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Should You Get Rid of Cable TV?

Almost 1 million American households have dropped their cable TV subscriptions in the last year alone. Is it time for you to join them?

By Sarah J. Robbins
Illustation of unplugging cable cordPapercut.fr

Sixty-two dollars a month. That’s the typical amount that viewers pay nationwide for a midlevel cable TV package. No wonder a growing number of consumers—twice as many in the past year as in 2012—have decided to forgo cable altogether, according to a new report by the industry-analysis group MoffettNathanson Research.

Why now? "It’s simply more than what some people are willing to pay," says Ian Olgeirson, an analyst at the media-research group SNL Kagan. Another major reason for the drop is the proliferation of streaming services, such as Netflix and Hulu Plus, and downloading services, like iTunes. These services can cost far less than cable (about $8 a month for Netflix, say, and up to $6 per TV episode through iTunes), and they’re accessible on devices ranging from laptops to Web-connected TVs.

Still, getting rid of cable isn’t a complete no-brainer. Before you make that move, ask yourself the four questions on the following page.

1. What Do I Like to Watch?

Make a list of your favorite shows. Are they on network TV or cable? If you can’t live without shows on the four major networks (like CBS’s The Big Bang Theory and NBC’s The Voice), you might be able to get by with a basic digital antenna (a pair of rabbit ears is only $8) or an outdoor antenna (from about $50). However, Chris Morran, the deputy editor of Consumerist.com, notes that this is not a fail-safe option. In big cities, other buildings could interfere with your signal. In less populated areas, you may get just one or two local affiliates rather than all the big networks. (Input your ZIP code and address at antennaweb.org to get a sense of how strong the reception is for major networks in your area.)

On the other hand, if you generally prefer cable shows, then streaming or downloading may be up your alley. But you’ll need to do some homework to figure out where (and if) each show you like to watch is available via these services. Some programs, like The Daily Show With Jon Stewart, are accessible via multiple outlets (for example, the Comedy Central website and standard Hulu, both of which are free), whereas you’ll have to pony up $3 an episode to download Showtime’s Homeland from iTunes.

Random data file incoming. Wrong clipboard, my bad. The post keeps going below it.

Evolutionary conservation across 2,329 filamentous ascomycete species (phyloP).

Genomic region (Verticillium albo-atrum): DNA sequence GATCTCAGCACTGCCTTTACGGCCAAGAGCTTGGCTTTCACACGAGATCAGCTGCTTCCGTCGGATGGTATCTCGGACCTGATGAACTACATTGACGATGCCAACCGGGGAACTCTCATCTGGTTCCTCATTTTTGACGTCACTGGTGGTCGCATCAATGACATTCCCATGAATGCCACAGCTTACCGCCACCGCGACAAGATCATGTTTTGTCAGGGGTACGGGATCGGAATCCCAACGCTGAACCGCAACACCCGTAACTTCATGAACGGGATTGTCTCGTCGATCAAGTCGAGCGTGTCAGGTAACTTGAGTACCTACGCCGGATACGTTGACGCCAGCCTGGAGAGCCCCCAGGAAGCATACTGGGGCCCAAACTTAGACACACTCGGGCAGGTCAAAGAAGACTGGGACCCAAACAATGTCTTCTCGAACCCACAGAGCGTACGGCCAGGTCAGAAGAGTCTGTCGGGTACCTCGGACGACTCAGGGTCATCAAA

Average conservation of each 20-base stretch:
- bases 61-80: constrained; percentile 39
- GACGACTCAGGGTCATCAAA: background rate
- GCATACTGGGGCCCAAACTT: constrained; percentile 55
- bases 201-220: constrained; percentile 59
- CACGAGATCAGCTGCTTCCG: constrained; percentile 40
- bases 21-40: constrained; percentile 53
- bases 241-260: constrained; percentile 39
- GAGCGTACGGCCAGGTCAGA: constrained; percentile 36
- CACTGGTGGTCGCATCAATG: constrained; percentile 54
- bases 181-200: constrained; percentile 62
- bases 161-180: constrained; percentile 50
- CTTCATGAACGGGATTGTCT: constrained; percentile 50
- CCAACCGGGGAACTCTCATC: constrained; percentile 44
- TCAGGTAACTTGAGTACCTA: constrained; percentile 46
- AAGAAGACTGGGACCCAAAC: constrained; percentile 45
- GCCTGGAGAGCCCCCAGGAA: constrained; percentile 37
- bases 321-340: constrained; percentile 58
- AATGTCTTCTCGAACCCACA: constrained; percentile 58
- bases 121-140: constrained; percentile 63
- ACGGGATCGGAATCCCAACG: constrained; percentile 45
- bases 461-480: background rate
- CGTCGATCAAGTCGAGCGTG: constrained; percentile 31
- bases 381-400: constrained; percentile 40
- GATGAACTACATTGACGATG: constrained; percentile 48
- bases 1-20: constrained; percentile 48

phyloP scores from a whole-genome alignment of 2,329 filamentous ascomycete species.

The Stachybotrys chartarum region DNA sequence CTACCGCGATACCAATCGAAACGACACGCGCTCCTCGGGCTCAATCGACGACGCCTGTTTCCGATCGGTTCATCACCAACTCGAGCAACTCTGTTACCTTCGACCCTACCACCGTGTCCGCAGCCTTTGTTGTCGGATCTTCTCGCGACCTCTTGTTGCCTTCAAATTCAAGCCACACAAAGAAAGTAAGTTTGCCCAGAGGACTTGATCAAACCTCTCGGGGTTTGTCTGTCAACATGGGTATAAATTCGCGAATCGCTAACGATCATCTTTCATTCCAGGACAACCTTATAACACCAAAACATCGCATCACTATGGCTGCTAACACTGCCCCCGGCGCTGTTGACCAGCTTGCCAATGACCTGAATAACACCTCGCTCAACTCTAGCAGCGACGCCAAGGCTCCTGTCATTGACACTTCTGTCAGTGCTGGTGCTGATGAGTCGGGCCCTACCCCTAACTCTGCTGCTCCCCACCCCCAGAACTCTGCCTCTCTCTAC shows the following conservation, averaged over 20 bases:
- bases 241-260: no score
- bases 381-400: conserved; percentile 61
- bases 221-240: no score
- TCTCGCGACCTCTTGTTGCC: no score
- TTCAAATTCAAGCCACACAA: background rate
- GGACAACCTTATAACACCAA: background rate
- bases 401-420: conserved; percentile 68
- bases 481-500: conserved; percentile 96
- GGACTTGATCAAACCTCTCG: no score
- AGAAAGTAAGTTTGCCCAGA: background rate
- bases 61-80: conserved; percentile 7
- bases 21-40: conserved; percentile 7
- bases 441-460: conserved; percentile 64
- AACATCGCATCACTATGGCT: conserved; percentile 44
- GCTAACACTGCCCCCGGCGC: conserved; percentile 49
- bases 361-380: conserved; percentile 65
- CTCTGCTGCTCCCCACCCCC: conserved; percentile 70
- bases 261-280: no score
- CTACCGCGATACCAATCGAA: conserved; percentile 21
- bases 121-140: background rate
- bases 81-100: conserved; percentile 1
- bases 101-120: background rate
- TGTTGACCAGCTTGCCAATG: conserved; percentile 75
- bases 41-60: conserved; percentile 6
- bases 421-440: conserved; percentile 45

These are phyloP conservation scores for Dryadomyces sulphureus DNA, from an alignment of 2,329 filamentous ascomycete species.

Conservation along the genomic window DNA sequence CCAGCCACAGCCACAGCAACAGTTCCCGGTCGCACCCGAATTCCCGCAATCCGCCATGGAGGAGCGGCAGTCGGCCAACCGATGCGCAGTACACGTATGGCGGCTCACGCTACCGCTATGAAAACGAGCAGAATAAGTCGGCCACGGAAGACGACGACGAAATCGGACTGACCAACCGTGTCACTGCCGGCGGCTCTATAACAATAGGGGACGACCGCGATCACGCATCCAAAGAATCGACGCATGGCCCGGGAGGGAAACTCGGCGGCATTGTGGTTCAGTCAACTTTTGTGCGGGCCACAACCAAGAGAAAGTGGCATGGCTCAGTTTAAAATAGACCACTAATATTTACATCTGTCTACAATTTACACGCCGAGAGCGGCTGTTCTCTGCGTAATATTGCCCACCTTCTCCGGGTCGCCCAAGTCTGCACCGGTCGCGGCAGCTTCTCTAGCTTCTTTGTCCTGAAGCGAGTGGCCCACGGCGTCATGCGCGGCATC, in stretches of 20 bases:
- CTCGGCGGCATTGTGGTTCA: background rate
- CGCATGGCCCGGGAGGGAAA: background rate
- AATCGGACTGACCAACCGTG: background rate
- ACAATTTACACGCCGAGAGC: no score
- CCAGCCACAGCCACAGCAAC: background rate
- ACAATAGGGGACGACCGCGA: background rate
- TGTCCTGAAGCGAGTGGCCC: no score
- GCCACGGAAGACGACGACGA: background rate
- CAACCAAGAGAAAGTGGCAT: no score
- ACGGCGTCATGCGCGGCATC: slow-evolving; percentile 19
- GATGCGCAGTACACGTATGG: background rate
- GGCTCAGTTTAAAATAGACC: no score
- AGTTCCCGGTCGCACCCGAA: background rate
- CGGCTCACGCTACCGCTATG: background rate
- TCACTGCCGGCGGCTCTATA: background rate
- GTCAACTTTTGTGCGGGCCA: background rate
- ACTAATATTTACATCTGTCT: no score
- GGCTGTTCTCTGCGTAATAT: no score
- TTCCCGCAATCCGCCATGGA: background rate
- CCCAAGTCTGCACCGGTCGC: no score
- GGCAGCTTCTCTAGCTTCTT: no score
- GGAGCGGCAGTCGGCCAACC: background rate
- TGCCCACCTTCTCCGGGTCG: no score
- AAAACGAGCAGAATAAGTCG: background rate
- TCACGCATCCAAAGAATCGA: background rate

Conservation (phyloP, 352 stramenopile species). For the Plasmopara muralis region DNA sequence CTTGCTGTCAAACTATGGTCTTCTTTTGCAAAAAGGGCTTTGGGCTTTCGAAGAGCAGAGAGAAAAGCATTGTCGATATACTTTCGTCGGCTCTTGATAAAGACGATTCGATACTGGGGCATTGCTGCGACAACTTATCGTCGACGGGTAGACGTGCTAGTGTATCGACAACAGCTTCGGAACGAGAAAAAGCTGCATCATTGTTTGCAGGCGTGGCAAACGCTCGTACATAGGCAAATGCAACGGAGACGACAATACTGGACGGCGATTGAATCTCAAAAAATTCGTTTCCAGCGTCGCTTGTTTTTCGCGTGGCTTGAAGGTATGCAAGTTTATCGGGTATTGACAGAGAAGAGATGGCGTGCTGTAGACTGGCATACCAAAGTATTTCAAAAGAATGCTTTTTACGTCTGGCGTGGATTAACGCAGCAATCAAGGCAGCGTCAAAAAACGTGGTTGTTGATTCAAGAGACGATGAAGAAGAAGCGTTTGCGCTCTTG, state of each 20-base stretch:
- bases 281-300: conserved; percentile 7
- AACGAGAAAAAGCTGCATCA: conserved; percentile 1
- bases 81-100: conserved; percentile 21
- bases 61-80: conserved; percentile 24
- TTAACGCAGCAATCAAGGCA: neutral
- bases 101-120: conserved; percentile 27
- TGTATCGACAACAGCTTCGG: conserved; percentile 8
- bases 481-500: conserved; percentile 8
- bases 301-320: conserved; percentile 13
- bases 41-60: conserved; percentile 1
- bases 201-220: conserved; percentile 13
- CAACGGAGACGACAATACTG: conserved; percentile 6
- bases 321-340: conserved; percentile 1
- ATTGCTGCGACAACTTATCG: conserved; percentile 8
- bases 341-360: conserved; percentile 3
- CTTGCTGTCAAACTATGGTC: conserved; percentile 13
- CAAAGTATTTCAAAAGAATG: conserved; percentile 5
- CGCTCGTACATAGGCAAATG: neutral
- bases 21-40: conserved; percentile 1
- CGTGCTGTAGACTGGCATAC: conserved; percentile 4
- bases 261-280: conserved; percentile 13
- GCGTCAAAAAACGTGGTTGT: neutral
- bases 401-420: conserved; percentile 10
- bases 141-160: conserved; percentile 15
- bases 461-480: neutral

One caveat: If you’re a die-hard sports fan and can’t live with purely network offerings, you may need to stick with cable. Live-streaming options are limited.

2. When Do I Want to Watch my Favorite Shows?

Just as you can’t watch breaking news on Netflix, you may not be able to order up the hit show that everyone at the office is glued to. "Don’t get rid of cable if you care a lot about what people are talking about at the watercooler," says analyst Craig Moffett of MoffettNathanson Research. In some cases, you may have to wait several months, says Moffett, or up to a full year for a show to be available online (as with the aforementioned Homeland, for example). And remember: Avoiding spoilers on Twitter and Facebook or in the media can be especially difficult if you love shows that are prone to cliff-hangers (think HBO’s Game of Thrones or FX’s The Americans).

3. How Do I Want to Watch TV?

Switching to streaming video requires both a good broadband Internet connection and a device that will receive it, which doesn’t necessarily mean a TV. It could be a computer, a tablet, or even a smartphone. "So ask yourself, What devices do I own today, what devices do I plan to own in the next year, and how am I going to consume content? And make sure you have the right option for you," says Shawn DuBravac, the chief economist and director of research at the Consumer Electronics Association, a trade group. While you may be accustomed to watching a few favorite shows on your laptop, you may not feel comfortable watching solely on that one piece of equipment.

If you want a more communal viewing atmosphere in your home (not everyone watching on a separate device), consider purchasing a Web-connected TV. You may also be able to hook up your laptop to your TV. Or employ a device that offers streaming services, like a Roku, a Blu-Ray player, or a video-game console, such as the Xbox 360, which can stream to the TV set you currently own.

4. What’s All This Going to Cost?

Time to do a little math. First add up the monthly prices of the streaming services you want and estimate how many show episodes or season passes you plan to purchase each month (if any). Then compare that total with the amount you are charged on your monthly cable bill.

Take note: If your provider bundles cable with Internet and phone services, call to learn what your bill would be if you dropped cable. Then subtract that amount from the total to get the most accurate assessment of your cable costs.

If you determine that your overall outlay will be lower and you can accept the lifestyle change that comes with losing cable, then do it. But if the cost is roughly equivalent or you don’t want to stream shows à la carte, you may find it worthwhile to remain tethered—at least for now.

Read More About:Technology

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